Emilia’s sister, Lenore, is an attorney who despises the Department of Time, and ridicules Emilia for working there. Lenore is arrested by the “time agents” and faces the death penalty for “time terrorism.” All of Emilia’s efforts to save her sister are useless. Emilia’s belief in the system begins to crack and she starts trying to piece together what happened as she knows that her sister was no time terrorist. The story moves quickly along adding new characters and conspiracy theories, layering other viewpoints on the developing story.
This book makes the reader sit up and take notice of governmental involvement in personal lives and the possibilities of what could happen in our own future.
There are some grammatical errors in the book, but they were not so severe that I was distracted in reading. A good editor can solve that problem quickly. If there is any fault in the book, it’s that the ending wasn’t as satisfying as it could have been. Still, it is definitely worth reading and I highly recommend it.
22 reviews
January 25, 2015
Today, we fear dirty bombs, airplanes used as missiles, and bioweapons. But what if terrorists had access to a time machine? The author of this fast-paced novel depicts just such a society in the not too distant future. The federal government has created the Department of Time. Its dual purpose is to utilize the time machine housed in its headquarters under great secrecy for historical research and to prevent or prosecute any attempted acts of "time terrorism" by unauthorized individuals outside of the government. Because of this threat of terrorism, the government has severely restricted personal freedoms and instituted pervasive surveillance of American citizens.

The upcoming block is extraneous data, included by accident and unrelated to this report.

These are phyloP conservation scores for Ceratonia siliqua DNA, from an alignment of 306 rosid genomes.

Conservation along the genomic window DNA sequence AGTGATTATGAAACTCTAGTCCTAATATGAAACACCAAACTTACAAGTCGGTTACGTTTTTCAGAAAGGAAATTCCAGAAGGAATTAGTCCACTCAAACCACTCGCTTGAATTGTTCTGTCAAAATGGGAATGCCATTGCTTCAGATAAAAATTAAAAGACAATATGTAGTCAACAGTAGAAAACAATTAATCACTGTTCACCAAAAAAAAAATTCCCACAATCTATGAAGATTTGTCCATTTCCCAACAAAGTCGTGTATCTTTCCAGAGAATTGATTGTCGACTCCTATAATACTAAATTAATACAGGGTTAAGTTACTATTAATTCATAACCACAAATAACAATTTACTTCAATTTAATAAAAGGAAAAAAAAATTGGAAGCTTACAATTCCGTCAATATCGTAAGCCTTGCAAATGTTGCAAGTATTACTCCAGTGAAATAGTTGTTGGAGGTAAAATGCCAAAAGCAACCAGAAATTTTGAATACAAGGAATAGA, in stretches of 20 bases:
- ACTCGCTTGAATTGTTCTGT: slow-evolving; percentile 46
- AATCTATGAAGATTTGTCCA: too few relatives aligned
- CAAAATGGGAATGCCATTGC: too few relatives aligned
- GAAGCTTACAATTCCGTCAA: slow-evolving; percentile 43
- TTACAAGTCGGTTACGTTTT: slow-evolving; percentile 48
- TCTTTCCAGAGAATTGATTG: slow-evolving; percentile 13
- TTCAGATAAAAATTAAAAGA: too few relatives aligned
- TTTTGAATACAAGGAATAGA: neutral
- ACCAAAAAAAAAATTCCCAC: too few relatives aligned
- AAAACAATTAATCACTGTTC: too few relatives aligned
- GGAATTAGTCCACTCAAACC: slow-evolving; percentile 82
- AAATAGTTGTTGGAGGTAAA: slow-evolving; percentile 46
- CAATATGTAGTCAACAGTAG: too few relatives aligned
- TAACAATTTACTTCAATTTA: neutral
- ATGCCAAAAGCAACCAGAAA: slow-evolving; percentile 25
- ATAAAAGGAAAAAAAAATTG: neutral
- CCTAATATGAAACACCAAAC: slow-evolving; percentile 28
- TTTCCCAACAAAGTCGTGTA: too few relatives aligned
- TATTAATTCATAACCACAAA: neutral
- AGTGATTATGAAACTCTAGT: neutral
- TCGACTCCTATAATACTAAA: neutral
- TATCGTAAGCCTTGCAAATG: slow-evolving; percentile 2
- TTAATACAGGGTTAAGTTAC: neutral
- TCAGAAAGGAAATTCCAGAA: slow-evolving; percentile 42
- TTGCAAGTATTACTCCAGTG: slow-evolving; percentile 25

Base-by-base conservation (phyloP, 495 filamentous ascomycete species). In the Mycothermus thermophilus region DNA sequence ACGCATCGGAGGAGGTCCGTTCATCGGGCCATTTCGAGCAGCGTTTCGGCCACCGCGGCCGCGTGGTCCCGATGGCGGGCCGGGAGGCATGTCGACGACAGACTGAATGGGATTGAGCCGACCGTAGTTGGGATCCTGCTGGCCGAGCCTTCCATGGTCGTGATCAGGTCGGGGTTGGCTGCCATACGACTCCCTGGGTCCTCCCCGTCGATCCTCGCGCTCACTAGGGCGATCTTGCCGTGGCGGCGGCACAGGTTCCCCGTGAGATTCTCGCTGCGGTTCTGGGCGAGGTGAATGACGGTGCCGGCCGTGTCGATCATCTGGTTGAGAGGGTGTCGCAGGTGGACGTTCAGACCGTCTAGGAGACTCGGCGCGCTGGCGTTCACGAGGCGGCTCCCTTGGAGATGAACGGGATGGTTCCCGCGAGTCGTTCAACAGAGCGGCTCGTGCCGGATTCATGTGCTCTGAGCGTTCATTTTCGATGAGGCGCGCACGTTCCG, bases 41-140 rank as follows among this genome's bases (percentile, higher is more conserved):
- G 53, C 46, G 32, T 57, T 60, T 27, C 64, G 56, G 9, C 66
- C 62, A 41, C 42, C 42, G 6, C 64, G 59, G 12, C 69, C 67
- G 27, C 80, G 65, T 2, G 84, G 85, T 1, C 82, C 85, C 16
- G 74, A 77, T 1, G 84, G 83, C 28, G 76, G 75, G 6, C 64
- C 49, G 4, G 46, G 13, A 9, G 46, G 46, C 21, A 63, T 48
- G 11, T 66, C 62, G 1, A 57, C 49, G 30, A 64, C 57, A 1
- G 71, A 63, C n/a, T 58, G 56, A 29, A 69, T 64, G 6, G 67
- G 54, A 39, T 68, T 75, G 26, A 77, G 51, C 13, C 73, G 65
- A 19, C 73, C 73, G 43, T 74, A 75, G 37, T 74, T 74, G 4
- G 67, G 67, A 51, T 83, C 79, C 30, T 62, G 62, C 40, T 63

Emilia Falk, the protagonist, is quite likeable. She serves faithfully as a Historian in the Department of Time doing historical research for government time travelers but sometimes she feels like a tiny cog in the huge government machine and wonders if her job is really that important. When her sister is arrested for time terrorism, her whole world is turned upside down and she begins to question her job, the Department, and the harsh treatment of accused terrorists.

As the novel progresses, the tension mounts and Emilia and the reader are pulled deeper and deeper into the mystery of the Department. What is really going on with the time machine? What had her sister been involved in? The author keeps the reader guessing and there are unexpected developments. Fortunately, the ending is open ended enough to allow for a sequel.

I highly recommend this novel for readers who are interested in speculation about time travel and its implications for society.
Profile Image for Paul Smith.
10 reviews
October 10, 2015
The first half of this book did a credible job setting the scene for what could/should have been a good tale. I felt the author was doing a decent (although obvious) job of creating a parallel between the invention of the time machine and Americas experience after the twin towers fell. The question of 'how high is the price of safety' is one that I think should continue to be discussed in the public forum. But there was a sense, more than any other book I've ever read, that the author was working to a deadline. The second half was not just dull, but incredibly poorly written; with weak dialogue, no attempt to develop characters, and worse yet a complete abandonment of what seemed the only redeeming quality of the book; the aforementioned tradeoff of civil liberties for relative safety. And worse yet, the last few pages seemed tacked on in an effort to set up a sequel. May I offer this suggestion; if a sequel is in the works, develop a story you want to tell, and tell it. Because this effort was not worth the telling.